Acton Institute Powerblog Archives

Post Tagged 'natural law'

Evelyn Waugh on Corporate Jets (sort of)

The recent English riots, soaked as they are in unrestrained Marxism, bring to mind one of the 20th century’s great anti-Marxists, the British novelist Evelyn Waugh. Waugh was a staunch—even curmudgeonly—defender of social order, and a derisive critic of Marxism, calling it in The Tablet “the opiate of the people.” Waugh would no doubt have been a booster of the Acton Institute (his best man was Lord Acton’s grand nephew), and a passage in his 1945 classic Brideshead Revisited artfully sums up the Institute’s founding justification. Continue Reading...

Cardinal Pell on Global Warming, Western Civilization

His Eminence George Cardinal Pell, the Archbishop of Sydney, who delivered the keynote address at Acton’s 2004 annual dinner (full text here), has recently produced two notable commentaries: the first on global warming, the second on the Christian foundations of modern Western Civilization. Continue Reading...

Stop! Think! Go!

Wired magazine had a lengthy feature in 2004 on a new brand of transit design, specifically the kind that eschews signage and barriers, preferring instead more subtle signals. In “Roads Gone Wild,” Tom McNichol profiles Hans Monderman (now deceased), “a traffic engineer who hates traffic signs.” Monderman’s point of departure is that human interaction (e.g. Continue Reading...

Wealth: What is it good for?

On the Economix blog at the New York Times, Uwe E. Reinhardt wrote a post titled “How Businesses Create Wealth.” That elicited attention from a commenter who wondered where he was “trying to go with this essay.” Reinhardt, an economics professor at Princeton, answers with “Companies: What Are They Good For?” He also cites an article from Acton’s Journal of Markets & Morality: “A Communitarian Model of Business: A Natural-Law Perspective.” Reinhardt: Actually, I was not trying to go anywhere with my analysis, other than to point out that businesses create value and wealth beyond the usually narrow slice that accrues strictly to the owners. Continue Reading...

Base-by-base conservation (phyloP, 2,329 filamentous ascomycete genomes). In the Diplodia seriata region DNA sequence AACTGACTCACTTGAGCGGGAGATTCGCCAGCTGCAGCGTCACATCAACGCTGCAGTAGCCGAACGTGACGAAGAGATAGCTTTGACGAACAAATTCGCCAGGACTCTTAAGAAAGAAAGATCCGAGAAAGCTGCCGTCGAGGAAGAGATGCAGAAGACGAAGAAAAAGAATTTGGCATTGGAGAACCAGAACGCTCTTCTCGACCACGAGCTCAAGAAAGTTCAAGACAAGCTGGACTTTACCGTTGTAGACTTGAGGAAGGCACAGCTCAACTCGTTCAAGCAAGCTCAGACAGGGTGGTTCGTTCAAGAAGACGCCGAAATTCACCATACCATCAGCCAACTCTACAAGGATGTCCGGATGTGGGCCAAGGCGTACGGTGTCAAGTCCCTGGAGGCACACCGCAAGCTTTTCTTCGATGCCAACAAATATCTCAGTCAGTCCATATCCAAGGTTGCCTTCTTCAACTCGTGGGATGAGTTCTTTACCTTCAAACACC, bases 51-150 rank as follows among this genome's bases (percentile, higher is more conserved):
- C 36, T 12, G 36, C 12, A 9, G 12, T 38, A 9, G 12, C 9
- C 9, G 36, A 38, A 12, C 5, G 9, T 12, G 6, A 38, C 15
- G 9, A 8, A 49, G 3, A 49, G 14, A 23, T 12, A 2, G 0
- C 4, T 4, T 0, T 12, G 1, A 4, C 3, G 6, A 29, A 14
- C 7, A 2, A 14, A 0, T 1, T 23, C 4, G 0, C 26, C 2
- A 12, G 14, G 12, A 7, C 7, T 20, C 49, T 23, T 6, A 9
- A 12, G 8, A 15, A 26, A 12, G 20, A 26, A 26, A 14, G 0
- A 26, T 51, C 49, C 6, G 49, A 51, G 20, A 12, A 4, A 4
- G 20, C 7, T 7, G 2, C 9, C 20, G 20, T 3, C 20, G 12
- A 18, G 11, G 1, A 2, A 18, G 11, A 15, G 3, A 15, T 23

Review: An Orthodox Christian Natural Law Witness

Living In God's Creation: Orthodox Perspectives on Ecology (St. Vladimir's Seminary Press, 2009) Like many, my first encounter with Orthodox theology was intoxicating. Here, finally, in the works of thinkers such as Vladimir Lossky, John Meyendorf and Alexander Schmemann and others I found an intellectually rigorous approach to theology that was biblical and patristic in its sources, mystical in its orientation and beautiful in its language. Continue Reading...

Robby George and the Reformation on Reason

Ryan T. Anderson, editor of the Witherspoon Institute’s Public Discourse, takes note of an in-depth NYT profile of Prof. Robby George (HT: MoJ). In the NYT profile, George is presented as the central figure in the formation of the ecumenical coalition behind the Manhattan Declaration, and adds a number of important contexts for George’s academic, intellectual, and political endeavors. Continue Reading...